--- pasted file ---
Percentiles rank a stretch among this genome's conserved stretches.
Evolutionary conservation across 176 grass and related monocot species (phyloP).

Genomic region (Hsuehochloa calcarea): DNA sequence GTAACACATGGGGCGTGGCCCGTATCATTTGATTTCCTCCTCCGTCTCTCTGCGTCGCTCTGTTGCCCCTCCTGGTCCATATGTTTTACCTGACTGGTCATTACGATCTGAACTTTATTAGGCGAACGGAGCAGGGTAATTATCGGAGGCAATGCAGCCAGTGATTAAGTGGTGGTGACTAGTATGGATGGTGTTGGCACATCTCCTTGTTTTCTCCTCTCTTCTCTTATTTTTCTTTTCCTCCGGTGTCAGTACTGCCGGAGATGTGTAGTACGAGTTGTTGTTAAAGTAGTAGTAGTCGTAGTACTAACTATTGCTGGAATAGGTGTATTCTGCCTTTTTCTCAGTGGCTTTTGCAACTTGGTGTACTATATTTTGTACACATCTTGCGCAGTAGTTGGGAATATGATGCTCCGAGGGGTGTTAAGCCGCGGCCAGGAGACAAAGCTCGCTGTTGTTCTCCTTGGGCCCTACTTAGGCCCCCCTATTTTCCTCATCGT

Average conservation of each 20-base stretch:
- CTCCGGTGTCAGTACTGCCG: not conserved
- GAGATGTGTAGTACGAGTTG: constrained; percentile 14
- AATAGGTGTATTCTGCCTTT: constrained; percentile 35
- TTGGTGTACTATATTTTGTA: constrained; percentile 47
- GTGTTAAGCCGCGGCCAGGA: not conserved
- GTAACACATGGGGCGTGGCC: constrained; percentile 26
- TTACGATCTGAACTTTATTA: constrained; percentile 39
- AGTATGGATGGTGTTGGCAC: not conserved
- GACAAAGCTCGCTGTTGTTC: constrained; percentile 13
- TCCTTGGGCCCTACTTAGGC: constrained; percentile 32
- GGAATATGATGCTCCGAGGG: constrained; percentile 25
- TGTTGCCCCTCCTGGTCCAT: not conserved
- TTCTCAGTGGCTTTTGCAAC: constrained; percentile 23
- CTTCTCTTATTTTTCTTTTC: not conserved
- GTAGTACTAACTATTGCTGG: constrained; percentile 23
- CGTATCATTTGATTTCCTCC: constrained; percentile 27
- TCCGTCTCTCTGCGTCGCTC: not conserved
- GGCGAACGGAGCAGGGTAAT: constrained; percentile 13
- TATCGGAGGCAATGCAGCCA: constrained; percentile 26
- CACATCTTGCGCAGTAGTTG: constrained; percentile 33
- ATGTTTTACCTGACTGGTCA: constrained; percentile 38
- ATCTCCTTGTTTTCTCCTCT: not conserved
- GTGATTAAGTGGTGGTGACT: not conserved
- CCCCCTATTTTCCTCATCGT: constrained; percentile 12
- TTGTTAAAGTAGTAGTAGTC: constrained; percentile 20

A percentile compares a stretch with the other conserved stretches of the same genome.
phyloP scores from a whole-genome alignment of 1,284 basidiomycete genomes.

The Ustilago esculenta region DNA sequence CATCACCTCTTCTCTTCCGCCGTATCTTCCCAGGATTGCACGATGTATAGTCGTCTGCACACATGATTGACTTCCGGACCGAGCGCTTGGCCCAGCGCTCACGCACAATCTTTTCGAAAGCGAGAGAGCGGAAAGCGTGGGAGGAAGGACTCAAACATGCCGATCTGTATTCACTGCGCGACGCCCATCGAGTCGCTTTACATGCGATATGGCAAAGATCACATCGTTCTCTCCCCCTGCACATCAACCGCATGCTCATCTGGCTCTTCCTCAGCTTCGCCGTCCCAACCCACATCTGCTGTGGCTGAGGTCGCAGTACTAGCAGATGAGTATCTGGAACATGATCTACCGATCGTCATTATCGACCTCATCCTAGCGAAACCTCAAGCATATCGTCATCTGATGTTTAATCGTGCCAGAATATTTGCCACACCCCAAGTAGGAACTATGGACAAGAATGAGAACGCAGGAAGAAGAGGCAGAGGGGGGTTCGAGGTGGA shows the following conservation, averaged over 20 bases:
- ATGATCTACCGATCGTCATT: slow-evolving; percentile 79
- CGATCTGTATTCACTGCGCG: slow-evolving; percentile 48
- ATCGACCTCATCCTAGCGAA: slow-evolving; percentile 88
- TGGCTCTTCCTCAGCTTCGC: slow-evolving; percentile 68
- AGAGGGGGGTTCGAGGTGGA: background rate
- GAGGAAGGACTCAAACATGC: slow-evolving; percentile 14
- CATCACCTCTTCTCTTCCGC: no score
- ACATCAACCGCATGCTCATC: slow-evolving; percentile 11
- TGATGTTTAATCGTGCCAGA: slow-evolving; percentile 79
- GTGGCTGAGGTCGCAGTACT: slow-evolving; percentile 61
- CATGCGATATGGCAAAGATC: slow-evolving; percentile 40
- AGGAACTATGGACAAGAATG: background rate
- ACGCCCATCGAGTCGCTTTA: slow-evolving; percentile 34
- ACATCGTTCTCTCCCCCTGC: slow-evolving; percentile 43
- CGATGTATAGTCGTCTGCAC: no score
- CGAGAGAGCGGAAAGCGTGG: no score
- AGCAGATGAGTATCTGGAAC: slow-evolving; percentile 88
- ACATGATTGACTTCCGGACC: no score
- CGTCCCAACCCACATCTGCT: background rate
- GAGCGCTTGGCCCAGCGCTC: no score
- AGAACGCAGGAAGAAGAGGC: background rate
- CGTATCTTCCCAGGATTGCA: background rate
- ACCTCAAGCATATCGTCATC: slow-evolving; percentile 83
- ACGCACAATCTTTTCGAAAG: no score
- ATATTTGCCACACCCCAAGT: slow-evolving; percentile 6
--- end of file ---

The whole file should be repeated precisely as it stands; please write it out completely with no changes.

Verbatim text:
Percentiles rank a stretch among this genome's conserved stretches.
Evolutionary conservation across 176 grass and related monocot species (phyloP).

Genomic region (Hsuehochloa calcarea): DNA sequence GTAACACATGGGGCGTGGCCCGTATCATTTGATTTCCTCCTCCGTCTCTCTGCGTCGCTCTGTTGCCCCTCCTGGTCCATATGTTTTACCTGACTGGTCATTACGATCTGAACTTTATTAGGCGAACGGAGCAGGGTAATTATCGGAGGCAATGCAGCCAGTGATTAAGTGGTGGTGACTAGTATGGATGGTGTTGGCACATCTCCTTGTTTTCTCCTCTCTTCTCTTATTTTTCTTTTCCTCCGGTGTCAGTACTGCCGGAGATGTGTAGTACGAGTTGTTGTTAAAGTAGTAGTAGTCGTAGTACTAACTATTGCTGGAATAGGTGTATTCTGCCTTTTTCTCAGTGGCTTTTGCAACTTGGTGTACTATATTTTGTACACATCTTGCGCAGTAGTTGGGAATATGATGCTCCGAGGGGTGTTAAGCCGCGGCCAGGAGACAAAGCTCGCTGTTGTTCTCCTTGGGCCCTACTTAGGCCCCCCTATTTTCCTCATCGT

Average conservation of each 20-base stretch:
- CTCCGGTGTCAGTACTGCCG: not conserved
- GAGATGTGTAGTACGAGTTG: constrained; percentile 14
- AATAGGTGTATTCTGCCTTT: constrained; percentile 35
- TTGGTGTACTATATTTTGTA: constrained; percentile 47
- GTGTTAAGCCGCGGCCAGGA: not conserved
- GTAACACATGGGGCGTGGCC: constrained; percentile 26
- TTACGATCTGAACTTTATTA: constrained; percentile 39
- AGTATGGATGGTGTTGGCAC: not conserved
- GACAAAGCTCGCTGTTGTTC: constrained; percentile 13
- TCCTTGGGCCCTACTTAGGC: constrained; percentile 32
- GGAATATGATGCTCCGAGGG: constrained; percentile 25
- TGTTGCCCCTCCTGGTCCAT: not conserved
- TTCTCAGTGGCTTTTGCAAC: constrained; percentile 23
- CTTCTCTTATTTTTCTTTTC: not conserved
- GTAGTACTAACTATTGCTGG: constrained; percentile 23
- CGTATCATTTGATTTCCTCC: constrained; percentile 27
- TCCGTCTCTCTGCGTCGCTC: not conserved
- GGCGAACGGAGCAGGGTAAT: constrained; percentile 13
- TATCGGAGGCAATGCAGCCA: constrained; percentile 26
- CACATCTTGCGCAGTAGTTG: constrained; percentile 33
- ATGTTTTACCTGACTGGTCA: constrained; percentile 38
- ATCTCCTTGTTTTCTCCTCT: not conserved
- GTGATTAAGTGGTGGTGACT: not conserved
- CCCCCTATTTTCCTCATCGT: constrained; percentile 12
- TTGTTAAAGTAGTAGTAGTC: constrained; percentile 20

A percentile compares a stretch with the other conserved stretches of the same genome.
phyloP scores from a whole-genome alignment of 1,284 basidiomycete genomes.

The Ustilago esculenta region DNA sequence CATCACCTCTTCTCTTCCGCCGTATCTTCCCAGGATTGCACGATGTATAGTCGTCTGCACACATGATTGACTTCCGGACCGAGCGCTTGGCCCAGCGCTCACGCACAATCTTTTCGAAAGCGAGAGAGCGGAAAGCGTGGGAGGAAGGACTCAAACATGCCGATCTGTATTCACTGCGCGACGCCCATCGAGTCGCTTTACATGCGATATGGCAAAGATCACATCGTTCTCTCCCCCTGCACATCAACCGCATGCTCATCTGGCTCTTCCTCAGCTTCGCCGTCCCAACCCACATCTGCTGTGGCTGAGGTCGCAGTACTAGCAGATGAGTATCTGGAACATGATCTACCGATCGTCATTATCGACCTCATCCTAGCGAAACCTCAAGCATATCGTCATCTGATGTTTAATCGTGCCAGAATATTTGCCACACCCCAAGTAGGAACTATGGACAAGAATGAGAACGCAGGAAGAAGAGGCAGAGGGGGGTTCGAGGTGGA shows the following conservation, averaged over 20 bases:
- ATGATCTACCGATCGTCATT: slow-evolving; percentile 79
- CGATCTGTATTCACTGCGCG: slow-evolving; percentile 48
- ATCGACCTCATCCTAGCGAA: slow-evolving; percentile 88
- TGGCTCTTCCTCAGCTTCGC: slow-evolving; percentile 68
- AGAGGGGGGTTCGAGGTGGA: background rate
- GAGGAAGGACTCAAACATGC: slow-evolving; percentile 14
- CATCACCTCTTCTCTTCCGC: no score
- ACATCAACCGCATGCTCATC: slow-evolving; percentile 11
- TGATGTTTAATCGTGCCAGA: slow-evolving; percentile 79
- GTGGCTGAGGTCGCAGTACT: slow-evolving; percentile 61
- CATGCGATATGGCAAAGATC: slow-evolving; percentile 40
- AGGAACTATGGACAAGAATG: background rate
- ACGCCCATCGAGTCGCTTTA: slow-evolving; percentile 34
- ACATCGTTCTCTCCCCCTGC: slow-evolving; percentile 43
- CGATGTATAGTCGTCTGCAC: no score
- CGAGAGAGCGGAAAGCGTGG: no score
- AGCAGATGAGTATCTGGAAC: slow-evolving; percentile 88
- ACATGATTGACTTCCGGACC: no score
- CGTCCCAACCCACATCTGCT: background rate
- GAGCGCTTGGCCCAGCGCTC: no score
- AGAACGCAGGAAGAAGAGGC: background rate
- CGTATCTTCCCAGGATTGCA: background rate
- ACCTCAAGCATATCGTCATC: slow-evolving; percentile 83
- ACGCACAATCTTTTCGAAAG: no score
- ATATTTGCCACACCCCAAGT: slow-evolving; percentile 6